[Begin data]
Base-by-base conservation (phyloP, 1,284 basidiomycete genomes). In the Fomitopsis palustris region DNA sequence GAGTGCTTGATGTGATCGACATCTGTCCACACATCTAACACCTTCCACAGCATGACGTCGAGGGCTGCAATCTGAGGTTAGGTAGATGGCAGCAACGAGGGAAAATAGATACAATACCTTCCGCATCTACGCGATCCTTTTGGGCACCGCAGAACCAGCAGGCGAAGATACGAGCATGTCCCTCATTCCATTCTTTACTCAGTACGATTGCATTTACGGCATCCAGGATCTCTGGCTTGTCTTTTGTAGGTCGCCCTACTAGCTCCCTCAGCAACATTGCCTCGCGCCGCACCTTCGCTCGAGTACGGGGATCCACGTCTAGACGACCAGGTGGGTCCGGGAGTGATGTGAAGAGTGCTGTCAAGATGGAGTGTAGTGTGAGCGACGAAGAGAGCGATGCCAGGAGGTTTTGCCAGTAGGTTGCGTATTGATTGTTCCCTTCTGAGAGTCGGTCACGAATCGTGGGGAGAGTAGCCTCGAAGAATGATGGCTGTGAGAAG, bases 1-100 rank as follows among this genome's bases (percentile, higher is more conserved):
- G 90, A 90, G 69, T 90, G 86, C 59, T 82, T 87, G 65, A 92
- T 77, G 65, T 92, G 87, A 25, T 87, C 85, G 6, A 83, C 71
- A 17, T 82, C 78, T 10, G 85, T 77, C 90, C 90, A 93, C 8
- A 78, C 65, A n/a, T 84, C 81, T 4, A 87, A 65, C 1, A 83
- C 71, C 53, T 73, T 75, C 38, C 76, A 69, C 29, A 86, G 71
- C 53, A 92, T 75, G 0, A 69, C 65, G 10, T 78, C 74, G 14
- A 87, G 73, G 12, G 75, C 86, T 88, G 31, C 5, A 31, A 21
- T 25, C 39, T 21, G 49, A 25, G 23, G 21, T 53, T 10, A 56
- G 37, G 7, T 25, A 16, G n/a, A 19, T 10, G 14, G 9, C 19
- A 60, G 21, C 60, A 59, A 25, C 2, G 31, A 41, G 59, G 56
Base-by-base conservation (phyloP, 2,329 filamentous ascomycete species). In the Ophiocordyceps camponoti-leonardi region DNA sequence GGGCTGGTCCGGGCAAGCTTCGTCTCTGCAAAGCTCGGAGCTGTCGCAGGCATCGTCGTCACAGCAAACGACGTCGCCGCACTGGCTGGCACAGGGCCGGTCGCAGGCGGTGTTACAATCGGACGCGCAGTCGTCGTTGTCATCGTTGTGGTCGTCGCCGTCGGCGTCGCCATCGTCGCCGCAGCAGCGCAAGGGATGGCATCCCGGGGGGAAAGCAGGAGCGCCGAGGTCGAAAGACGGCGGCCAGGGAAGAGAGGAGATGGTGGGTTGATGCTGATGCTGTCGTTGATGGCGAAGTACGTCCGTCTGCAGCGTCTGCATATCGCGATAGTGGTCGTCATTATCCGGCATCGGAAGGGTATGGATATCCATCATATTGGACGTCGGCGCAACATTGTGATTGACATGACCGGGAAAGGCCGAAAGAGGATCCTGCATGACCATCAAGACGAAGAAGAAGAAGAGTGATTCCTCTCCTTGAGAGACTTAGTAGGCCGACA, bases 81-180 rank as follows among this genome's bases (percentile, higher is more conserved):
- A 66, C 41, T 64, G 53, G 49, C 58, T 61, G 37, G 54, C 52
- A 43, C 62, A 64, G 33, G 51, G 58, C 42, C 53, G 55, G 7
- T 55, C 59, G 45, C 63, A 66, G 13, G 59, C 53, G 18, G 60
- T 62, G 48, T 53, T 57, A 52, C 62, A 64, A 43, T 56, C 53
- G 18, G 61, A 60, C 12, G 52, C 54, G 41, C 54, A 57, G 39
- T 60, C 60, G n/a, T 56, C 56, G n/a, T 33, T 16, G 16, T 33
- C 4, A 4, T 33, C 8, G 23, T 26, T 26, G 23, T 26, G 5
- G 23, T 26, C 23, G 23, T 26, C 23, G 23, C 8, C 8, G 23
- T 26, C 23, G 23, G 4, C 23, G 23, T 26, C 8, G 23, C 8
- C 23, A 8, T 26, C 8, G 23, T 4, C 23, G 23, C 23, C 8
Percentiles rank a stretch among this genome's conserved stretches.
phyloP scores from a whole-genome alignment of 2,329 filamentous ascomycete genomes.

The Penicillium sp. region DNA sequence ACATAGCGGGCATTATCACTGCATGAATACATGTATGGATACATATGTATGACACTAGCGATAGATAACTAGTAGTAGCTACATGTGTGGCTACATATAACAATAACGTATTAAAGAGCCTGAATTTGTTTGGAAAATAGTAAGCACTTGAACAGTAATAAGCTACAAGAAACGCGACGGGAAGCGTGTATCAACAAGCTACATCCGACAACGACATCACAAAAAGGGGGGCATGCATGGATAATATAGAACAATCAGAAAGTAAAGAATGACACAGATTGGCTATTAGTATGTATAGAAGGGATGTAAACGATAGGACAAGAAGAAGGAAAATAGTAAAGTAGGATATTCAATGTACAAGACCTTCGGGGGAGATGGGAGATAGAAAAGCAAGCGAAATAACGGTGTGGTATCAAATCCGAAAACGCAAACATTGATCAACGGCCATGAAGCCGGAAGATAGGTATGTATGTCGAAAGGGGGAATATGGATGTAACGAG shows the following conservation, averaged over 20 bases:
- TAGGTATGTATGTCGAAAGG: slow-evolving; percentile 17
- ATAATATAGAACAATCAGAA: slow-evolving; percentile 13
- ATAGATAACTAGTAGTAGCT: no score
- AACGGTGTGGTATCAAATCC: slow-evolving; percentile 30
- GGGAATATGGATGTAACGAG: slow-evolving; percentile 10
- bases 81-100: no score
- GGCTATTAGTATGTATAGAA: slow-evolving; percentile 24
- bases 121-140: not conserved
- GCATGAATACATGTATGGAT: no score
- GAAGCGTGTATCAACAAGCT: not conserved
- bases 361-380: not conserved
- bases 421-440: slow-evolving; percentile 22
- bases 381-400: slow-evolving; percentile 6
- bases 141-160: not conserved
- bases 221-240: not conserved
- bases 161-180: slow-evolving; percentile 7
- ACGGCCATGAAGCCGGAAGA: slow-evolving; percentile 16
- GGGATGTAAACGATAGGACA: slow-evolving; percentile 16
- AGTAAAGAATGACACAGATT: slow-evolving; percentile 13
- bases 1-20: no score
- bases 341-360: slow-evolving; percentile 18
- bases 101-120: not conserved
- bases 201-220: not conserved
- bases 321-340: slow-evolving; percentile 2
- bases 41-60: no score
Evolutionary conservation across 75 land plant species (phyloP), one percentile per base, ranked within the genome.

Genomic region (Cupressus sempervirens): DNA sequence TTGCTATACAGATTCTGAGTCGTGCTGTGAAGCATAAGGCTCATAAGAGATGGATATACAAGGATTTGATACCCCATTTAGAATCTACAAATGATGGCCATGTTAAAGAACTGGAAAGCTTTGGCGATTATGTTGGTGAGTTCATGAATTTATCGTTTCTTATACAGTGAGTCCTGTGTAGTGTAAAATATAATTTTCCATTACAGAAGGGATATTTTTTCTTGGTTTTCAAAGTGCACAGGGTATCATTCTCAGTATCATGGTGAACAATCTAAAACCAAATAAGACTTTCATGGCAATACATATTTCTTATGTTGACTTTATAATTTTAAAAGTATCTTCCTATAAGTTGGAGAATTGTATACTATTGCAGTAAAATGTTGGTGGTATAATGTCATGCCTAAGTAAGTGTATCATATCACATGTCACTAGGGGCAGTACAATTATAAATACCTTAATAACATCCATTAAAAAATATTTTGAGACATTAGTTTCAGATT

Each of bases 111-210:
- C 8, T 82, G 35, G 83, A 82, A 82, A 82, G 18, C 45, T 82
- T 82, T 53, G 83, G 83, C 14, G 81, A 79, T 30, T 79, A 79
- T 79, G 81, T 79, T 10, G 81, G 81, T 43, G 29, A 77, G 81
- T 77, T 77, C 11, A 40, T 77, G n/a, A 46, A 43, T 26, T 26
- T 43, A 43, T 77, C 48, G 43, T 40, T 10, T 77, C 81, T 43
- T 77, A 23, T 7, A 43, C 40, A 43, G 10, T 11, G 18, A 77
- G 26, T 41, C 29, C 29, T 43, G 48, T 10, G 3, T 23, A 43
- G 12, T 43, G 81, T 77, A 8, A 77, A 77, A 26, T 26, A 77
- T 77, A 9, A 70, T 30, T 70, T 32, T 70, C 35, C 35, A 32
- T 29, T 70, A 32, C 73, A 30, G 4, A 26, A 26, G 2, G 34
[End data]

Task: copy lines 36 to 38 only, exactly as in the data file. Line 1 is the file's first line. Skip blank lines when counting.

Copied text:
- bases 361-380: not conserved
- bases 421-440: slow-evolving; percentile 22
- bases 381-400: slow-evolving; percentile 6